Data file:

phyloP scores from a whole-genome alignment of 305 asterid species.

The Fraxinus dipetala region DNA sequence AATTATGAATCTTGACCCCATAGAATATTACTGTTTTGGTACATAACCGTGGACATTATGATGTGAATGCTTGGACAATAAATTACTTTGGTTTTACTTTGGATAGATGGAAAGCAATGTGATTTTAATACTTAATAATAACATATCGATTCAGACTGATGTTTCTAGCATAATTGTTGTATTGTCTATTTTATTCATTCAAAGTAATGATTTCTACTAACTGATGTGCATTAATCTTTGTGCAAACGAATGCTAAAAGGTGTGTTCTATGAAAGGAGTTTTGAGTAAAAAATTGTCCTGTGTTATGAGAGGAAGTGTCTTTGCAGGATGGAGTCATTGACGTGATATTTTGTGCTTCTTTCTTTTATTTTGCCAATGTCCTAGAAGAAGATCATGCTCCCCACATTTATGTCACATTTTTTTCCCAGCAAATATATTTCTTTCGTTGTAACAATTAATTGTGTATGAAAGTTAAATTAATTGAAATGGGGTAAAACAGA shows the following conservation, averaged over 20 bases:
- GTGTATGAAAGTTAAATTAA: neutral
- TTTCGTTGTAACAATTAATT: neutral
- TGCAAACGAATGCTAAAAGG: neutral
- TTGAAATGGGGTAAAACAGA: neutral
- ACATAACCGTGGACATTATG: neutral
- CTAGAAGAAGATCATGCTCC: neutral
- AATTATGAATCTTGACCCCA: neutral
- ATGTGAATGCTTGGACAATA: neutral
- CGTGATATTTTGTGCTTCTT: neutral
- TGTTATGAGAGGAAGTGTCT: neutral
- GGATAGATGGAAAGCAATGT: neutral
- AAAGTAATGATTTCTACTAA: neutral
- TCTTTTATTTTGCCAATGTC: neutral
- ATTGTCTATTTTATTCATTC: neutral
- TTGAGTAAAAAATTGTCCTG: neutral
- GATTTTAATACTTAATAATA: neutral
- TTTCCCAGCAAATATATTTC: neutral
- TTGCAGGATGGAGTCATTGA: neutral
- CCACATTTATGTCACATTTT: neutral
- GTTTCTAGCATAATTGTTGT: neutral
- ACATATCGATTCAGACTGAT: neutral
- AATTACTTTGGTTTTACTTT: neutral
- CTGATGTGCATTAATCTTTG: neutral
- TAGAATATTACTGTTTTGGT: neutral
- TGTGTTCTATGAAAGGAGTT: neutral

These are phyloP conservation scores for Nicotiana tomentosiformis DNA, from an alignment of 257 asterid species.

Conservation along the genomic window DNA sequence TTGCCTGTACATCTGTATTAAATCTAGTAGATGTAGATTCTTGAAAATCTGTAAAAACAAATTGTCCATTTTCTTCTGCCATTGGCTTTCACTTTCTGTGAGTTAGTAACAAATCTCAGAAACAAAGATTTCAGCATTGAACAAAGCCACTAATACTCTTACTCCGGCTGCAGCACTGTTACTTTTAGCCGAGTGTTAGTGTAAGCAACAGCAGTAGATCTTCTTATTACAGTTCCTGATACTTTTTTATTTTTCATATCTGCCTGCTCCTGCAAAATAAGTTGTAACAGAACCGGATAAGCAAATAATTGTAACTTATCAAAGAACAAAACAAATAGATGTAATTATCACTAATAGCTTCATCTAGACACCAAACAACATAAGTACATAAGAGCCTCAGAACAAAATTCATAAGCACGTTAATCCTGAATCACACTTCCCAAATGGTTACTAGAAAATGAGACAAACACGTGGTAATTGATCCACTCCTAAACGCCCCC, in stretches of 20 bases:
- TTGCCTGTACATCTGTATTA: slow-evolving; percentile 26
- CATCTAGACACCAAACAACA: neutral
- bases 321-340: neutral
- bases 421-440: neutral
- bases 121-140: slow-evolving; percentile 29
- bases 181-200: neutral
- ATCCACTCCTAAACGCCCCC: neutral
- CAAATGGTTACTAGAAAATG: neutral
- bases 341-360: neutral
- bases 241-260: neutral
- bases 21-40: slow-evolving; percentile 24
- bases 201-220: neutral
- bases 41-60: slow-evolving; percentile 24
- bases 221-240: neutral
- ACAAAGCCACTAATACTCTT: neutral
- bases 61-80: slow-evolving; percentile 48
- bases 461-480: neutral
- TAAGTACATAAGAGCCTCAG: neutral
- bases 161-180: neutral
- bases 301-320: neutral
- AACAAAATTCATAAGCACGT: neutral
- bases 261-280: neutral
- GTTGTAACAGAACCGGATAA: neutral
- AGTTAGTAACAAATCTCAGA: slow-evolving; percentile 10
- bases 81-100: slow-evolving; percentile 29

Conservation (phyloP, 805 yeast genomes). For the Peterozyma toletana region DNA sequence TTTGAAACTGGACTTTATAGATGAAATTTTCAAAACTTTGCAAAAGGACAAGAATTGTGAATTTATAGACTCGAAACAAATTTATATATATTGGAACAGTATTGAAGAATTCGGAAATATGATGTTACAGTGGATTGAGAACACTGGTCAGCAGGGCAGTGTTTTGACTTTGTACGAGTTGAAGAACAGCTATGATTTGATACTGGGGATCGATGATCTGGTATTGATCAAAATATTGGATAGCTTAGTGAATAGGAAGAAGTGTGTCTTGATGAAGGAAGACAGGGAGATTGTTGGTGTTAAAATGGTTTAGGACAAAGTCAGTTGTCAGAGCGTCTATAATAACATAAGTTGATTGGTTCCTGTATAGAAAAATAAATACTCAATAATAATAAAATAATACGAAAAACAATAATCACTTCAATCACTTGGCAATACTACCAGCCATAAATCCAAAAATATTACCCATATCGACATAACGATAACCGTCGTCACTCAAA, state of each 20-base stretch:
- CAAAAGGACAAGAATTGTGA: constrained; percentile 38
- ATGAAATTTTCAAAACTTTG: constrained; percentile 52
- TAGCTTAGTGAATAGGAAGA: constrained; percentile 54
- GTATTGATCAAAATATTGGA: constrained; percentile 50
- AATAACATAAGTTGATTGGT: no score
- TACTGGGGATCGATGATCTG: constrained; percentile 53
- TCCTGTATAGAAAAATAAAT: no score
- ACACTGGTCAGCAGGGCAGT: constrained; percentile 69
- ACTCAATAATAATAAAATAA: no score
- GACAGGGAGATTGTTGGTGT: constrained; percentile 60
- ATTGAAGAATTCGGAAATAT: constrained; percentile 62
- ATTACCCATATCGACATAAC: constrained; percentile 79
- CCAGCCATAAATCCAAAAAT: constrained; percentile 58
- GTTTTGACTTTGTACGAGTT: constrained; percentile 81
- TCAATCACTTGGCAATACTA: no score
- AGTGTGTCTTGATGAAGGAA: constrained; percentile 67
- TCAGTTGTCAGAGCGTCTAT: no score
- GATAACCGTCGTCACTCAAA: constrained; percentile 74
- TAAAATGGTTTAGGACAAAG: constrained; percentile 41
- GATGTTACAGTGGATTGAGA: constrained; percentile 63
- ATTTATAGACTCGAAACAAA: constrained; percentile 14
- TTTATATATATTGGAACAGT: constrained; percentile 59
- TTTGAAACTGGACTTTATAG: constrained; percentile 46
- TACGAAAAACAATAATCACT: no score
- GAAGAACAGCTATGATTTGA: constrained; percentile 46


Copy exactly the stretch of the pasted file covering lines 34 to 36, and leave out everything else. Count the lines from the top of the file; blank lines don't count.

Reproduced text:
- bases 121-140: slow-evolving; percentile 29
- bases 181-200: neutral
- ATCCACTCCTAAACGCCCCC: neutral